Liberty Cap trail starts from the valley floor and climbs to the rim of the Monument. Liberty Cap itself is an ancient sand dune, and provides a beautiful view of the Grand Valley. Corkscrew Trail, closed for many years but re-opened in mid-2006, branches off of the Liberty Cap and skirts a small canyon and cliffs that cannot be seen from the valley floor. This trail, the only loop trail on the Monument, is about 3 miles long and features a less rigorous climb than Liberty Cap.
Monument Canyon trail, also popular, follows Monument Canyon for about 5 miles. This trail is often hiked up-and-back, and provides close-up views of Independence Monument, the Colorado National Monument's most distinct feature. No Thoroughfare Trail starts at the bottom of No Thoroughfare Canyon. As the name implies, there is no official trail to the top of this canyon. The dead-end trail goes a few miles into the canyon, and up-and-back hiking is required. Some hikers have found a way to get through the entire canyon, but after a certain point the trail becomes difficult and unmarked. No Thoroughfare Canyon does have small waterfalls during the spring run-off, but is dry for most of the year.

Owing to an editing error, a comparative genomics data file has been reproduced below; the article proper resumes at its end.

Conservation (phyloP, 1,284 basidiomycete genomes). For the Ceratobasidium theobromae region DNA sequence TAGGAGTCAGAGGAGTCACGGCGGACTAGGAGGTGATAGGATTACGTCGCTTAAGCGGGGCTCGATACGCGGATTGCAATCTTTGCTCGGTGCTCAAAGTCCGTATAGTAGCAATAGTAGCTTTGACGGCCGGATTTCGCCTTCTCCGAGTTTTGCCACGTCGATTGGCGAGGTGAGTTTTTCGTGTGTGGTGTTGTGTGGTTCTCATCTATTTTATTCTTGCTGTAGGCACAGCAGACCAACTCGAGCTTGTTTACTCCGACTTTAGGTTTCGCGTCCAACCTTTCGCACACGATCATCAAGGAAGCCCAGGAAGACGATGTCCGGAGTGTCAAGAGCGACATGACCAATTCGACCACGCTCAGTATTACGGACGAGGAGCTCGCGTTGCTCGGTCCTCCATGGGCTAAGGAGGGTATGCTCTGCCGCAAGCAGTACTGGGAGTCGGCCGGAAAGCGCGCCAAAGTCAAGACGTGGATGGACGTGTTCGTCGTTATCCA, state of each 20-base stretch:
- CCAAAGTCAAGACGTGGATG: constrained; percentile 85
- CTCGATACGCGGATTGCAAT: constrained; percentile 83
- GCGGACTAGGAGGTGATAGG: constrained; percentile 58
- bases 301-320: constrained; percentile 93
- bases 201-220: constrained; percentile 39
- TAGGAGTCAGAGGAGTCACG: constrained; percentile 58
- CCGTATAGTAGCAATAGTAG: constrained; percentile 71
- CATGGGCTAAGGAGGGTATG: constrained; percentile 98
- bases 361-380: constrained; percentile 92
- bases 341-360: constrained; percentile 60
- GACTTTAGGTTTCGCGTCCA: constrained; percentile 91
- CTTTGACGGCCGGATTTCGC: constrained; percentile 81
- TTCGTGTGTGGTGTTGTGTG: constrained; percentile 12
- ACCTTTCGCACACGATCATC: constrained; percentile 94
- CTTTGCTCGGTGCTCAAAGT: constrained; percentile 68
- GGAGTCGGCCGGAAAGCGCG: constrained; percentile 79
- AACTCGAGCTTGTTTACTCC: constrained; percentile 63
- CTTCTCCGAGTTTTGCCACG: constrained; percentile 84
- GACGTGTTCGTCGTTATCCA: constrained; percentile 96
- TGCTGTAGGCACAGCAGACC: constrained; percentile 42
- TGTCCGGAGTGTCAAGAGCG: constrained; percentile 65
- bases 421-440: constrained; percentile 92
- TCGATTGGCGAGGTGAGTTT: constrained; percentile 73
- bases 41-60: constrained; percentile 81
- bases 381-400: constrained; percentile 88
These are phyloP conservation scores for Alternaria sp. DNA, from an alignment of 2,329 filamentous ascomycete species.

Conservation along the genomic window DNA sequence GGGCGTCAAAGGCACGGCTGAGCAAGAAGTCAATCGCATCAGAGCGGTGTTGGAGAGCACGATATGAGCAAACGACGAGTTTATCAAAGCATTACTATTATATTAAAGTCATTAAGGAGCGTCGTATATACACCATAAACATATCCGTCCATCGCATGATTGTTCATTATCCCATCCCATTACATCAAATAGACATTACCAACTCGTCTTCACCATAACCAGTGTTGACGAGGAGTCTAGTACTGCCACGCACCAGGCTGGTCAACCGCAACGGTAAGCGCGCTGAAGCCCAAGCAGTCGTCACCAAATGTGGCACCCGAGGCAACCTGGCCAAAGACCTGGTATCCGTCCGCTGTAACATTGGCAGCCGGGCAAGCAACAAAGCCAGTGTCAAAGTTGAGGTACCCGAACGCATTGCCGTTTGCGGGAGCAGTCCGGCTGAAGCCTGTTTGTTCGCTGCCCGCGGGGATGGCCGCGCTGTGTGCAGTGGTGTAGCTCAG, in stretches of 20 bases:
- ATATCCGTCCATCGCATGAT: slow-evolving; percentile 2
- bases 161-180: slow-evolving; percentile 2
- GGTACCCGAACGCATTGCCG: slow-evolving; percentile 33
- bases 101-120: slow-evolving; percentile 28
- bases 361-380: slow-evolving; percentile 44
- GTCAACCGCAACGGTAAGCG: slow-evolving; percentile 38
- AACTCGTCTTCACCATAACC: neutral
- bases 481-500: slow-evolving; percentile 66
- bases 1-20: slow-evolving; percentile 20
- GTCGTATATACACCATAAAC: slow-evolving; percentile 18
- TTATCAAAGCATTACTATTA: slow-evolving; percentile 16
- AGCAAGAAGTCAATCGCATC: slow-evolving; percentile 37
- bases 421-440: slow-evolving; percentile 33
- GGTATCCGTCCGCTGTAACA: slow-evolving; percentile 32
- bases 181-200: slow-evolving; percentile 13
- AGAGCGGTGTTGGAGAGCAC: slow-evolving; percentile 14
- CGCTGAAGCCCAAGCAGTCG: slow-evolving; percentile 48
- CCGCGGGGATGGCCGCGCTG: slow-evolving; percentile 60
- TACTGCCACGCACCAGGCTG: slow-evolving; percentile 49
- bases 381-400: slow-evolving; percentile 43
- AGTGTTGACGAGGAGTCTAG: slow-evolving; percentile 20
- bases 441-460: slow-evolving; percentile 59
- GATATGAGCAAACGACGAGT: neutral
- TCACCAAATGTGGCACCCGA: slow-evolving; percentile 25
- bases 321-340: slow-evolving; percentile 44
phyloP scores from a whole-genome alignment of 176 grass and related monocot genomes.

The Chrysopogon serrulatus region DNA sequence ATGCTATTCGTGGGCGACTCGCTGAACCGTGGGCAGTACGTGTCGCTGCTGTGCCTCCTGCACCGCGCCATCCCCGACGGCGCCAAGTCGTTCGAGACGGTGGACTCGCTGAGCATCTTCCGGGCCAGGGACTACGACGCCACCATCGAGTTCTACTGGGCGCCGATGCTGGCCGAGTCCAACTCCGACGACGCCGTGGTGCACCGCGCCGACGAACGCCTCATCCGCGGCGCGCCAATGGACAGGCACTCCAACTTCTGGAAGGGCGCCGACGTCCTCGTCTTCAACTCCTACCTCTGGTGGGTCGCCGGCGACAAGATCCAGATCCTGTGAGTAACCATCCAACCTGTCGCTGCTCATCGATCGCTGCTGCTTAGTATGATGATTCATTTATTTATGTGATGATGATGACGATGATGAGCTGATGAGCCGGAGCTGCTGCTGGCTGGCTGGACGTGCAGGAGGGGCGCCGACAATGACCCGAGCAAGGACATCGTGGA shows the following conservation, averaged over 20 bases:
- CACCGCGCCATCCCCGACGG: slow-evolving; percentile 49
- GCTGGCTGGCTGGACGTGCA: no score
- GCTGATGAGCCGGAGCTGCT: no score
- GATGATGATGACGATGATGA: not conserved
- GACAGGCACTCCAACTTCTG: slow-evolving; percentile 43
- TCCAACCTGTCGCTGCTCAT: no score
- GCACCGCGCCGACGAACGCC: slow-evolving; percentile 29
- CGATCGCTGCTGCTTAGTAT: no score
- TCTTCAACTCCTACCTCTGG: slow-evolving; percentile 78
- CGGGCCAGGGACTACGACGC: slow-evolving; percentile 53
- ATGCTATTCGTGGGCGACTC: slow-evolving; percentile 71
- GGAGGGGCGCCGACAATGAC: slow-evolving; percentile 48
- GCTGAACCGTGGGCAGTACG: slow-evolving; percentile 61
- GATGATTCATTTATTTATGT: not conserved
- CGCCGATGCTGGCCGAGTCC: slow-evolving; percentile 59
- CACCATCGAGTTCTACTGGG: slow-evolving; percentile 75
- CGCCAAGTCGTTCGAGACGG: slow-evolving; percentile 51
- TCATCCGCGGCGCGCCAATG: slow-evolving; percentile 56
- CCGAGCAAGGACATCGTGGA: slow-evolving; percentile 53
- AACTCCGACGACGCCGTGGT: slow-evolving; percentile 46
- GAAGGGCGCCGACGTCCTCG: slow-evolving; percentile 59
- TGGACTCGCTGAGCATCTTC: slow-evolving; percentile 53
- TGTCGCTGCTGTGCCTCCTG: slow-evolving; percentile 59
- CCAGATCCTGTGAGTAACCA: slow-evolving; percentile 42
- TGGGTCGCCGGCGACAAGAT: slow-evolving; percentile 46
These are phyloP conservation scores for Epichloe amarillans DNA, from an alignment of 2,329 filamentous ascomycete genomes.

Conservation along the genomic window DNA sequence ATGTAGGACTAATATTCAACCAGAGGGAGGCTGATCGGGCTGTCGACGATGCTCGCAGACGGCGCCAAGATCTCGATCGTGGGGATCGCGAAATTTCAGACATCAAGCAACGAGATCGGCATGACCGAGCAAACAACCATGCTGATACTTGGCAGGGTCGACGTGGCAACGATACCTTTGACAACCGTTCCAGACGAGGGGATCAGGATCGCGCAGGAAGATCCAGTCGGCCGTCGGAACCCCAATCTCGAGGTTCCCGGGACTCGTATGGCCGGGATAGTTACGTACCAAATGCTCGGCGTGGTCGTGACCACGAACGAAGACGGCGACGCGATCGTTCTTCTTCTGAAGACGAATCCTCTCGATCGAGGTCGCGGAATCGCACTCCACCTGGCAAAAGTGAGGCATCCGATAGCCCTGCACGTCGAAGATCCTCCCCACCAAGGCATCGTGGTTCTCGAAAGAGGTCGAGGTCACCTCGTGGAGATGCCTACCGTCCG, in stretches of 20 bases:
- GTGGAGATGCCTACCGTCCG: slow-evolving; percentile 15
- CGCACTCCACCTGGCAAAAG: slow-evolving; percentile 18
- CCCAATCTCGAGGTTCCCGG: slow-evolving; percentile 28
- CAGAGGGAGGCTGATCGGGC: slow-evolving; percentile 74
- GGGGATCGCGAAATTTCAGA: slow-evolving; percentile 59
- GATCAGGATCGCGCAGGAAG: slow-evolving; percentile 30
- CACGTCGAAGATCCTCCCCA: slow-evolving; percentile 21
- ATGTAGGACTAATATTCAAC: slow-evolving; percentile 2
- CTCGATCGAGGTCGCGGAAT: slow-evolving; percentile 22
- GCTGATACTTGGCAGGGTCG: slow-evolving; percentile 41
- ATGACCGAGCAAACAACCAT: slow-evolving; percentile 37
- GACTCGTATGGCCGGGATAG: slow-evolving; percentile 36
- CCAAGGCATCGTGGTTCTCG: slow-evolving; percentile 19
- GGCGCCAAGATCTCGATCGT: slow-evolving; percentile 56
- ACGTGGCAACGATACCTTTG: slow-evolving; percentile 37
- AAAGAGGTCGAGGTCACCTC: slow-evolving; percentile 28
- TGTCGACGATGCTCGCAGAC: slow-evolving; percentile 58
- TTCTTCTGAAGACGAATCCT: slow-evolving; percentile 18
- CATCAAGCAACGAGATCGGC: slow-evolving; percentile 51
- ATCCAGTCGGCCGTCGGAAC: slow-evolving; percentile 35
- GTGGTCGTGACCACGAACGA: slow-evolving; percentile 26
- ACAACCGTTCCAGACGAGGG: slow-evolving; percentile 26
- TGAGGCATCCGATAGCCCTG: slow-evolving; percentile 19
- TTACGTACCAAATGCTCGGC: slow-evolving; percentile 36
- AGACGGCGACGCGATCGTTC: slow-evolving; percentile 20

Bigger photos? To save server space, the full-sized versions of these images have either not been loaded to the server or have been removed from the server. (Only some pages are loaded with full-sized images and those usually get removed after three months.)
I still have them though. If you want me to email them to you, please send an email to firstname.lastname@example.org
and I can email them to you, or, depending on the number of images, just repost the page again will the full-sized images.
Connection Not Secure messages? Those warnings you get from your browser about this site not having secure connections worry some people. This means this site does not have SSL installed (the link is http:, not https:). That's bad if you're entering credit card numbers, passwords, or other personal information. But this site doesn't collect any personal information so SSL is not necessary. Life's good!